I’m in the USA this week – part business part pleasure – so its a good time to think about some of the differences between the US and Europe and the UK specifically. On this occasion I’m given food for though by a study from the London School of Economics Centre for Economic performance on growth in the USA and Europe.
The full report is available from the Office of National Statistics for free, and it has been reported in the FT (10 October 2005) – I’m sure it has been reported elsewhere too. I’ve only had time to read the FT story but I’ll try and read the full report in the next few days.
The report is interesting because it looked at the difference in productivity growth between Europe and the USA in the last ten years. It appears that the USA is increasing productivity faster than Europe. But the really interesting thing is: US companies in Europe are increasing productivity inline with the US rather than Europe. This implies it is management practices not local culture that is having an effect.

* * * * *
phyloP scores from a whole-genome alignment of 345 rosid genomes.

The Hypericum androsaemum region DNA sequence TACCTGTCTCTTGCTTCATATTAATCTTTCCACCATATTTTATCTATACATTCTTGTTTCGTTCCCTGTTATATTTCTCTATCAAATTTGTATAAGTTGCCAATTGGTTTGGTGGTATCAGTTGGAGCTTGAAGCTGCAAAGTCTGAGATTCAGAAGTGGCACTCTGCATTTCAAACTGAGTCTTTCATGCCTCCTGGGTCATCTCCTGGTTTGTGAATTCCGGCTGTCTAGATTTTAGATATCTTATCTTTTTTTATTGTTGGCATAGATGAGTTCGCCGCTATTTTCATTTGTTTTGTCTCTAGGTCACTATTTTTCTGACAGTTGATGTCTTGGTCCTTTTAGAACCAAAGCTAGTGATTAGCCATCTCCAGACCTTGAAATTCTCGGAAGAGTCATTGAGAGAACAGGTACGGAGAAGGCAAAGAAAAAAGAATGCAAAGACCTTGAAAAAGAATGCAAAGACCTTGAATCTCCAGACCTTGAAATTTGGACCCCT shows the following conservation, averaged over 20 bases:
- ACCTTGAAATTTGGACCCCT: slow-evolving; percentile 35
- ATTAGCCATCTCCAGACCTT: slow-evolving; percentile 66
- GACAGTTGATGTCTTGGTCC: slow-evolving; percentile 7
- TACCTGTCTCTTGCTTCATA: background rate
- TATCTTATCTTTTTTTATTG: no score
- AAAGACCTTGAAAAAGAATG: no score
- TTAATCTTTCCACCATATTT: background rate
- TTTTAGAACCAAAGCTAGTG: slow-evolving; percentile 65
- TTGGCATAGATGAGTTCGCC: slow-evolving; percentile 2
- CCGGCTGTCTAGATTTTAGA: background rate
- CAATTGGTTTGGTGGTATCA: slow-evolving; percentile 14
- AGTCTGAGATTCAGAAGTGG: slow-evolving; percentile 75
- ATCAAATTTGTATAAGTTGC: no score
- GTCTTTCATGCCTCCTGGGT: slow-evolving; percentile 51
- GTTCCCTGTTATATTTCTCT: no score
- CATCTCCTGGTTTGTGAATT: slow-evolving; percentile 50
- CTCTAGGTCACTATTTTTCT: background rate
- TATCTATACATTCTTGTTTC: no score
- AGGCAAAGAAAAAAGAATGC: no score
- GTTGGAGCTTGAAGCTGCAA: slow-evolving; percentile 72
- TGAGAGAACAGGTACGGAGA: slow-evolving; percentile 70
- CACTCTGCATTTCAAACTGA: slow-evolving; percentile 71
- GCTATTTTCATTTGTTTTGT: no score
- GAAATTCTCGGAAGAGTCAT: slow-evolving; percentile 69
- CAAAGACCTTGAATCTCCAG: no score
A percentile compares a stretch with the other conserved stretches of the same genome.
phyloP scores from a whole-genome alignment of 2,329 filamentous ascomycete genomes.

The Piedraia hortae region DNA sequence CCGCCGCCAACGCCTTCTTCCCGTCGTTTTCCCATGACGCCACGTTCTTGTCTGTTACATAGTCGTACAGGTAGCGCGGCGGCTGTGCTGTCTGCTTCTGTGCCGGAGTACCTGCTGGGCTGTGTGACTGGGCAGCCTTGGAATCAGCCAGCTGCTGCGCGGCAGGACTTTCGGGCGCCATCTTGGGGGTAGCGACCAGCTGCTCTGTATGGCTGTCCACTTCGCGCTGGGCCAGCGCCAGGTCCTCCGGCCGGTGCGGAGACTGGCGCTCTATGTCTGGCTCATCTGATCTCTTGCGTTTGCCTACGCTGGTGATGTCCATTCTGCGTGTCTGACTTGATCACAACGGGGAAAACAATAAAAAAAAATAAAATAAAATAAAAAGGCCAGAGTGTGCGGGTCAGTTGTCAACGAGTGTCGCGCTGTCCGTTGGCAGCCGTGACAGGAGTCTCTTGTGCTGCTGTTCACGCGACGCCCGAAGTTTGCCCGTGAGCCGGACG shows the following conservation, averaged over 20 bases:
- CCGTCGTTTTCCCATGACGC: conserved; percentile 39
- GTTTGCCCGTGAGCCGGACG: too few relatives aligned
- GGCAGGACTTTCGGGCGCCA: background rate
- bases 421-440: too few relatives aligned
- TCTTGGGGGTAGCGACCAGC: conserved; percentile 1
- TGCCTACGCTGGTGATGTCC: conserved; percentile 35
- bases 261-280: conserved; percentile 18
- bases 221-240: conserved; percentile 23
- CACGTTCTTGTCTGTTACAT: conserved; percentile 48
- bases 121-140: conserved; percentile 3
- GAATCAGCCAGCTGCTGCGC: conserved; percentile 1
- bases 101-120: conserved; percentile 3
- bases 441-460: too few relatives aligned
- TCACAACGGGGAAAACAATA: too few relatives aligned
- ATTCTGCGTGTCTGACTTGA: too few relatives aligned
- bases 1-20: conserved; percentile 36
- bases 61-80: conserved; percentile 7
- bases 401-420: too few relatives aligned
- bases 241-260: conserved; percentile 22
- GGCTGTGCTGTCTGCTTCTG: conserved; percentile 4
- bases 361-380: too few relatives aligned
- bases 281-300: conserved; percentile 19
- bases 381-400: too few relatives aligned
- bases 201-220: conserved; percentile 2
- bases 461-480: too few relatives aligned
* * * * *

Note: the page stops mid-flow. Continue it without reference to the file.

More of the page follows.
It goes on to attribute this to two reasons. First US companies make better use of IT. This might come as a shock, after all, US and European companies have access to the same IT resources – we can all buy the same Sun servers and SAP software – so it can’t be the IT itself it must be the way you use it.
(Actually, there is another shock here, there has been some doubt in the past that IT has actually delivered increased productivity at all but we’ll leave that for another day – take a look at material by Erik Brynjolfsson and others if this interests you.)
The second reason is something quite different: HR practises. Seems US companies promote their best workers faster than European companies and get rid of under-performers faster too. In effect they are rewarding the performers and filtering out the also-rans.
I can relate these ideas to what I’ve seen in US and European companies. So, where does this leave us?
Well the good news is there is gold in IT. The bad news is you can’t just “add IT” and make your problems go away, you need active management too.
If this comes as a surprise to you then good. Think about it. If this doesn’t come as a surprise to you then good, you now have the evidence.
Either way we have to ask: what are we going to do about it?